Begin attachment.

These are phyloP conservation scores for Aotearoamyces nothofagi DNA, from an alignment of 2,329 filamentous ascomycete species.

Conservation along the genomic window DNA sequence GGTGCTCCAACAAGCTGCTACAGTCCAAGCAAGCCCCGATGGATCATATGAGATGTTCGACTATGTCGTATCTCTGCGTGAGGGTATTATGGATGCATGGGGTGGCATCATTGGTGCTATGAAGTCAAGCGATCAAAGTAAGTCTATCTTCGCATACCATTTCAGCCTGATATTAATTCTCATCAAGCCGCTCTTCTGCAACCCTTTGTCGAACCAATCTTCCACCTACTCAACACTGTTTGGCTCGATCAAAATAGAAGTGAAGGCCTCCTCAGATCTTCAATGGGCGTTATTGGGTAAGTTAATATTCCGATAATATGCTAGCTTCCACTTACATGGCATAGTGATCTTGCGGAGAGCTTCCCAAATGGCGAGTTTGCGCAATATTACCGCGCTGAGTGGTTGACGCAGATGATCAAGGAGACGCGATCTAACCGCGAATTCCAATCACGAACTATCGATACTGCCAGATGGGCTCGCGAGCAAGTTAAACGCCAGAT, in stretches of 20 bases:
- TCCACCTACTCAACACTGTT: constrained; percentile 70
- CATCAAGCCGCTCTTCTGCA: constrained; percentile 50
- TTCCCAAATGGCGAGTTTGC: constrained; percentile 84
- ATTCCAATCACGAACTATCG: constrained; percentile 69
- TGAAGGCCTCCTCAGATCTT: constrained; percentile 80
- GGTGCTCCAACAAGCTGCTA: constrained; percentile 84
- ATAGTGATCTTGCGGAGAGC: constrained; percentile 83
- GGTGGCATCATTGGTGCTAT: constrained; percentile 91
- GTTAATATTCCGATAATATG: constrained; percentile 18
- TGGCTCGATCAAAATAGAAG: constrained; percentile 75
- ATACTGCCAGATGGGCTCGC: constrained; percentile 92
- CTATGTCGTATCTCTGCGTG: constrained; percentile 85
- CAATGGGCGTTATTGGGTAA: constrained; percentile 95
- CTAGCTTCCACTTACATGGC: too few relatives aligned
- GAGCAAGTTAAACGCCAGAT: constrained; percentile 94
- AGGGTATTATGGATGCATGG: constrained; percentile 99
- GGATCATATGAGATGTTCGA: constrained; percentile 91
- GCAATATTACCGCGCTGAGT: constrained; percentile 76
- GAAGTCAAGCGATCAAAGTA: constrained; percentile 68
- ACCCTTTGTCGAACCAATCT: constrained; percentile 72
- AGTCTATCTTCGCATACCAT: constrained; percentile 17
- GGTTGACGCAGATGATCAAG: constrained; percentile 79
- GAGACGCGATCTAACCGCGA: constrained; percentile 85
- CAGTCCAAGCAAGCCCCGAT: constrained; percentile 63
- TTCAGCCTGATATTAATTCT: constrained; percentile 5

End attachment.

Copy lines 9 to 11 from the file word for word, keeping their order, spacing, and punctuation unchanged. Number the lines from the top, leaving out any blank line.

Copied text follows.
- ATAGTGATCTTGCGGAGAGC: constrained; percentile 83
- GGTGGCATCATTGGTGCTAT: constrained; percentile 91
- GTTAATATTCCGATAATATG: constrained; percentile 18